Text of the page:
Also, when you're designing your collection, don't be afraid to take your time and “sleep on it”.  I know from personal experience being on Project Runway, and working in the industry in general, sometimes you have to step away from something and look at it with fresh eyes after a day or so.  Sometimes pieces don’t turn out the way we planned, and our frustration clouds our perspective on it.  Maybe in the morning, all it’s missing is a new collar treatment.

Once your collection is near finished (they’re never truly completely done, are they?), it's a good idea to schedule a preliminary fit session. How does the collection look on a real model?  How does it move?  Will it make an impact on the runway?  How should these pieces be styled?  What are you missing?  Again, the importance of time comes into play.  Don’t let the first time you see your garments on a model be at NYFW during the final run-through before the show!

(TIP: Although backstage space at shows tends to be limited, if you have a limit of six runway looks, I recommend bringing at least eight. It’s always good to have one or two 'just in case' looks!  Also, being organized is intimidating to people, and everyone that’s showing with you will be impressed by how "together" you look - even if you are nervous inside!)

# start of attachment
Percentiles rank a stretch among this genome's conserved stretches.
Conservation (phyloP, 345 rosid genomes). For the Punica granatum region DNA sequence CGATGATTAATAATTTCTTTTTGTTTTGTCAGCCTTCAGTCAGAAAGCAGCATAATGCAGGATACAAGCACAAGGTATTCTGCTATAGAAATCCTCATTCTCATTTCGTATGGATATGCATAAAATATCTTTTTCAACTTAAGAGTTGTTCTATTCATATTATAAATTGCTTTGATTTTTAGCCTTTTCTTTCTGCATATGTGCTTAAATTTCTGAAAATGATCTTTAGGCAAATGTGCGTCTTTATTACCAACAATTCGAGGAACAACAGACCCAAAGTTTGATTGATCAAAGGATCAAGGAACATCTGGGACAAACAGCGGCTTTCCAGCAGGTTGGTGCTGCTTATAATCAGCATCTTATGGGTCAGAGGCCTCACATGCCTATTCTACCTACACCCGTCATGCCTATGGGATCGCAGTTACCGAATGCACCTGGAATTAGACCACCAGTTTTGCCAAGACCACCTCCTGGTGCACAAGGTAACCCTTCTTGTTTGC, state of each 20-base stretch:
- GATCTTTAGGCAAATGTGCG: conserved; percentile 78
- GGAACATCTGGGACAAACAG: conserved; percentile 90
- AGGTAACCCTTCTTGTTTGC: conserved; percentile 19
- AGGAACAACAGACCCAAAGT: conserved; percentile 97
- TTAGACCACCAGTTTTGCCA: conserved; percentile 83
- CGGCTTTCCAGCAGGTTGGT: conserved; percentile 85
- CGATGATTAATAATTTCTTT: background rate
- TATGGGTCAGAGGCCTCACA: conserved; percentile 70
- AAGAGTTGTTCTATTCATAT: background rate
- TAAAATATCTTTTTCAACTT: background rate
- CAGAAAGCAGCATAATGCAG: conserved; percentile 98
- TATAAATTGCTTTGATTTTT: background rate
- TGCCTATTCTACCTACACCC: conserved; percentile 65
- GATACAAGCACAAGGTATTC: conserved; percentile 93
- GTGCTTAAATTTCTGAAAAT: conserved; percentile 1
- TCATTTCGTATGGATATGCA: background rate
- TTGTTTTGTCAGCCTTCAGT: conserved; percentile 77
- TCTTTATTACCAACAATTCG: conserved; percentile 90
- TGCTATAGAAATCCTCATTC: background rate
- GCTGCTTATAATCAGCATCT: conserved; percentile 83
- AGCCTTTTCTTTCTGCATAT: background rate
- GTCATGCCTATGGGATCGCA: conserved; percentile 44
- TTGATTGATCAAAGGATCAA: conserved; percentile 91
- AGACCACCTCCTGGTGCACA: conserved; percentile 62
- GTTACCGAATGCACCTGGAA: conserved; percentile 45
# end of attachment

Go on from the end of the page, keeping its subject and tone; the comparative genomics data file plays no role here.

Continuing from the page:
Although the runway show is the peak event of all of your preparation, it's important to save some mental energy for the follow-up and how you're going to keep the momentum going after the show. If your main goal for showing is to gain exposure and make sales, you need to make sure your garments are accessible once they leave the runway.  If what you're showing is for a future season, where and when can the public get it?  It’s 2017 and thanks to iPhones and iPads, it’s very easy for you to carry your online store with you to the show. If you already have an e-commerce store set up, bring your portable terminal and let potential customers who attended your show follow through on their “I want everything” exclaims by taking their order and getting those preorder deposits right away!   

When it comes to the boutique owners and buyers, make sure that you know your merchandise well.  After the show, you'll get asked a lot of questions on the fly, so you need to know your units, the delivery dates, the sizing (down to the leg opening of each pant), color options, etc.  Some designers have this information printed to give to buyers but I personally don’t like giving out paper, as it tends to get lost in all of the other literature guests pick up that day. Instead, I get their business card that way the ball is in my court. 

Yes, a buyer may have said that they loved your collection and yes, they may have said that they want to place an order for immediates, but you still need to follow up!  Once fashion week (or fashion month) is over, send the buyers you developed a mini rapport with an email with a password protected link to your lookbook or wholesale catalog.  Buyers get lookbooks emailed to them all of the time, so having a chance to actually meet them in person at your show, with your collection, may perhaps be the biggest benefit of showing on the official NYFW roster.


Much like your fashion career didn’t start with a NYFW show, it also won't end with it. You spent so much time (and money) building a runway worthy collection, make sure that once the show is over, you keep up the momentum and have a plan to get the best ROI (return on investment) after the show is over.